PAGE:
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The simple knitted cap with a frill around the baby's face (below left) was made in the 1700s or early 1800s. Some caps were embroidered in bright colours, or have added beads and buttons. The 1700s Italian cap (pictured below right) includes embroidery in coloured silks as well as silver wire. When it was first made it would have been vividly coloured - pink, green, blue, yellow, white and black, with the silver thread glinting brightly throughout.

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Many items of baby clothing were decorated with a type of embroidery called 'whitework'. Whitework is called this because of the white thread sewn over the top of white material. This could be as simple as decorative floral patterns stitched on top of the linen, but many show examples of much more complex embroidery known as 'cutwork' or 'drawn thread work'.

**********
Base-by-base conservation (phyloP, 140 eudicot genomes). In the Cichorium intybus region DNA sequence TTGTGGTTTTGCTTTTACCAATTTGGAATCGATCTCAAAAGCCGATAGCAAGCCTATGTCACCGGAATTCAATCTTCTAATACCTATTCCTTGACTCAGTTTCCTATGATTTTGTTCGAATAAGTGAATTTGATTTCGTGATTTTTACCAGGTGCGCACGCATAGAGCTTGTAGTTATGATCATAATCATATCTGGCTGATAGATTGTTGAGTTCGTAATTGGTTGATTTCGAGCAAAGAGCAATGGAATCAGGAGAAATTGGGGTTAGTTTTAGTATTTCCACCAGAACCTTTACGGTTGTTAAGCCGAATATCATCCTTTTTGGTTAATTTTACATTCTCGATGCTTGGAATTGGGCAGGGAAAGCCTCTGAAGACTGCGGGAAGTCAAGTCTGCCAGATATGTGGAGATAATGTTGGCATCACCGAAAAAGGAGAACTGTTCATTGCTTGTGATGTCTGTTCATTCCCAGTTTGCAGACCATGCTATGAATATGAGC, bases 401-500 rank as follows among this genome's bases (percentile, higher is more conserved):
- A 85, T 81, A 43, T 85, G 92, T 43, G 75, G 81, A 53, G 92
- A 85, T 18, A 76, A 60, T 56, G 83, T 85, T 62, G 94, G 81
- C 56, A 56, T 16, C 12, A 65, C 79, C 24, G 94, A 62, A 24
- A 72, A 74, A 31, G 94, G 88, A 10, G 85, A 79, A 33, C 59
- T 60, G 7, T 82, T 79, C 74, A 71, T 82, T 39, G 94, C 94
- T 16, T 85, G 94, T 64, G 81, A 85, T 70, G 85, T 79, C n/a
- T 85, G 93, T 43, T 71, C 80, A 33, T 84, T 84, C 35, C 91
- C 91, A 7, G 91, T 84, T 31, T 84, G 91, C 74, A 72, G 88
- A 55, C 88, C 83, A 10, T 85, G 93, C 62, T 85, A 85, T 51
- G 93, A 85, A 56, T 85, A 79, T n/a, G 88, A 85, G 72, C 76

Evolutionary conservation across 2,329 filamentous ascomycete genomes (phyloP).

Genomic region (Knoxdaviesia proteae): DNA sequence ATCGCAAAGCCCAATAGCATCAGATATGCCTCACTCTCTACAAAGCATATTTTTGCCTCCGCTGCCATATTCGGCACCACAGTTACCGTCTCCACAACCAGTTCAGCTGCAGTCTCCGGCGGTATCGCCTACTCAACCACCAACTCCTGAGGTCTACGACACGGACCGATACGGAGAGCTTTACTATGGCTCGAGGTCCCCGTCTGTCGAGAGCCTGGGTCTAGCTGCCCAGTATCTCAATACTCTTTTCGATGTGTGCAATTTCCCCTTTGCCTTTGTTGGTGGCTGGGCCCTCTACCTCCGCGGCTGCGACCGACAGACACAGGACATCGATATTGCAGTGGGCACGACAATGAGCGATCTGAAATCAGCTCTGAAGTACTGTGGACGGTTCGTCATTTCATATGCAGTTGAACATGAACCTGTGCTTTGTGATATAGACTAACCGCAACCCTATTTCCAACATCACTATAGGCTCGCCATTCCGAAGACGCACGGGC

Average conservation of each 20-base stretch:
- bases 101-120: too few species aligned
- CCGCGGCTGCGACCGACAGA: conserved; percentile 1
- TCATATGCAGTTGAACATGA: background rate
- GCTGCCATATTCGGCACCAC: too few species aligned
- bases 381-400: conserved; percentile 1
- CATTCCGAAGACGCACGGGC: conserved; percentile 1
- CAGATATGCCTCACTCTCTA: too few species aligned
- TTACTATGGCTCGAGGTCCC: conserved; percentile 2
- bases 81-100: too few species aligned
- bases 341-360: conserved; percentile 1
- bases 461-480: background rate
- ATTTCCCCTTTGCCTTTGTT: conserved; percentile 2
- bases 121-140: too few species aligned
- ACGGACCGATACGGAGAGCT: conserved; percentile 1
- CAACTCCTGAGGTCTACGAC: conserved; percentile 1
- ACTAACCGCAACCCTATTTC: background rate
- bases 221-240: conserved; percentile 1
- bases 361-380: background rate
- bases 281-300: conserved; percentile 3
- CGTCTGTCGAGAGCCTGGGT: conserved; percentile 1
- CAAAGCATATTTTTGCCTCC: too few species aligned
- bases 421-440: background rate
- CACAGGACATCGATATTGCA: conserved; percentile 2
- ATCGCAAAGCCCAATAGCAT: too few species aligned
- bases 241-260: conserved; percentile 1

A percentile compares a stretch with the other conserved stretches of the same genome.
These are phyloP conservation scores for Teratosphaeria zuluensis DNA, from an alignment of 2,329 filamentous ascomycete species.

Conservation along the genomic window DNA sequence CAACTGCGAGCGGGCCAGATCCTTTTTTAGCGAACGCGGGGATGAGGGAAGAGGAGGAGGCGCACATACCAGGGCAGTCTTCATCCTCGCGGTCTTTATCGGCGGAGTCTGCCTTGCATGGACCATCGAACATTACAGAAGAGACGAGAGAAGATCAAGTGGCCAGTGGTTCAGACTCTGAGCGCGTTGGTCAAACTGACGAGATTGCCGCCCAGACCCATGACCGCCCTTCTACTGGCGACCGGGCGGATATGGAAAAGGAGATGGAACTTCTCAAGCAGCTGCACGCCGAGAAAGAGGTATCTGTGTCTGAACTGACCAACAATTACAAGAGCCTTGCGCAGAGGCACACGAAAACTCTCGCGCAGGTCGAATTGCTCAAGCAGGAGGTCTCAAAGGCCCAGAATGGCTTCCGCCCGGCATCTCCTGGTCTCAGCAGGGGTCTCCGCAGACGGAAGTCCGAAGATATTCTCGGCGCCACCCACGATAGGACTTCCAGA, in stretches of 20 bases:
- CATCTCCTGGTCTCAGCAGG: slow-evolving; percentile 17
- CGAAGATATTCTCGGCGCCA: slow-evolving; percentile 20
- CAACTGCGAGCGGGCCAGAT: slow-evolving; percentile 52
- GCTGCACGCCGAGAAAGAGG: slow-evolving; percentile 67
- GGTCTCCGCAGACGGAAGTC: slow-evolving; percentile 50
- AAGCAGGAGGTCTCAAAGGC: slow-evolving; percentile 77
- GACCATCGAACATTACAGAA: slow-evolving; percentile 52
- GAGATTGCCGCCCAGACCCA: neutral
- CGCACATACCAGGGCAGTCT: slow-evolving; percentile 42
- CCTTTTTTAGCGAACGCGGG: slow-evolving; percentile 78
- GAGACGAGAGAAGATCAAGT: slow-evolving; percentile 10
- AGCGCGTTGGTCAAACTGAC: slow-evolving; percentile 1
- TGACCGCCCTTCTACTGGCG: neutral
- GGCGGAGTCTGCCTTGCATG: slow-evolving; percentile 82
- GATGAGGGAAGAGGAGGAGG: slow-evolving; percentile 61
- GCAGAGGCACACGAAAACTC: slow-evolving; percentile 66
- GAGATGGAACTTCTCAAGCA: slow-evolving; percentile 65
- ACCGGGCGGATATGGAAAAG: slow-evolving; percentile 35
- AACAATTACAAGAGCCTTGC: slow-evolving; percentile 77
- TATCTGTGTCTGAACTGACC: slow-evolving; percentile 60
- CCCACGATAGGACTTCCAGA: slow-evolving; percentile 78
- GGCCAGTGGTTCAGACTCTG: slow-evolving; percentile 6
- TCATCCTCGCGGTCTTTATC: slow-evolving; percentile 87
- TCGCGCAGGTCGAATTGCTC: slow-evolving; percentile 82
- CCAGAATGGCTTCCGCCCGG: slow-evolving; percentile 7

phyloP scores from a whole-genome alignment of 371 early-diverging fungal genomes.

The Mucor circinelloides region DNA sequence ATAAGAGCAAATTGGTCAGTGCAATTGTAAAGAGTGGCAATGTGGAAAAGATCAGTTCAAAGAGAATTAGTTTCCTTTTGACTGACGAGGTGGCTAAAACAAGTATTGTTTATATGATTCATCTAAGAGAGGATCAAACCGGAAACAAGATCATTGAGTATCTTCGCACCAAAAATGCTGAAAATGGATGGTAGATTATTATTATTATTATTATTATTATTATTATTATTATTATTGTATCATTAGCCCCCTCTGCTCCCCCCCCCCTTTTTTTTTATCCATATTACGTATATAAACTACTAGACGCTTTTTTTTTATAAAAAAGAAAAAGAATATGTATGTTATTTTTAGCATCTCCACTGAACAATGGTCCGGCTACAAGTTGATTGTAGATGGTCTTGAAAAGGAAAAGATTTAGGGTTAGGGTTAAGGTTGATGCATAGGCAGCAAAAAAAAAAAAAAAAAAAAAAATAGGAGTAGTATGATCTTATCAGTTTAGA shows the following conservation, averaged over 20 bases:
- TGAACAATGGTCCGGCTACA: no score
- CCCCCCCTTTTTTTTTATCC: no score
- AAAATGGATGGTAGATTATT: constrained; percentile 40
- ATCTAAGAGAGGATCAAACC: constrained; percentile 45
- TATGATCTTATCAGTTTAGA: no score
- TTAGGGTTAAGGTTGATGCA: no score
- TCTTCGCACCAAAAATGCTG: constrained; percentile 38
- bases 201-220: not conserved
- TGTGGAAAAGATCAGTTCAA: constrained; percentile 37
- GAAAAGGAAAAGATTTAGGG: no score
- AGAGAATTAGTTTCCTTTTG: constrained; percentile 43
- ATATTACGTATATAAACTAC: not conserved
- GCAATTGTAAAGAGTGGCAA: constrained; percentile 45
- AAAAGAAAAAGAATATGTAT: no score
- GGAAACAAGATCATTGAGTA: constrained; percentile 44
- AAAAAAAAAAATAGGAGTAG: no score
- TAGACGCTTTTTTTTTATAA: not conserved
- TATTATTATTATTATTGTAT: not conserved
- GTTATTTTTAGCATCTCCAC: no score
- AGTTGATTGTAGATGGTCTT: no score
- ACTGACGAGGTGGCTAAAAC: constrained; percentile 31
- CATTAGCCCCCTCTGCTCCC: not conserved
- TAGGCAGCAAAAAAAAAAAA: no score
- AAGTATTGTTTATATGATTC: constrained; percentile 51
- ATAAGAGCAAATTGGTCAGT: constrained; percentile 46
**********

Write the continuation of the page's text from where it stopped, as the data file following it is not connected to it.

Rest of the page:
Each cap is decorated in some way, ranging from little tucks, stitches and pleats through to spectacular all-over embroidery, lace, ribbons and ruffles. 

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For example, this cap dating to the early 1800s and worn at the donor's christening in 1896 has cutwork, drawn thread work and embroidered whitework.

Cutwork involves making little cuts into material, then stitching over and around the holes.

A common form of cutwork is called 'broderie anglaise' or English embroidery, which uses buttonhole stitch around the decoratively cut circular, oval or tear-shaped holes to make repeating floral patterns. It makes for very attractive but also relatively robust clothing, perfect for babies and toddlers! This embroidery technique is often used on clothing today, especially children's clothing, as well as household linen (for example tablecloths) or underwear, and is usually made by machine today.

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This cylindrical cap is thought to have been for a boy and has broderie anglaise across the top. It was made by the donor's mother around 1910. Baby clothing (in fact, pretty much all domestic clothing) would generally have been made by women and girls for their own families. Our samplers are evidence of that and are almost universally made by girls (see our blog post for more information). Young boys were taught needlework as well, but not to the same degree. And when I hold these caps, I can't help but think about the hours of work that went into making each one.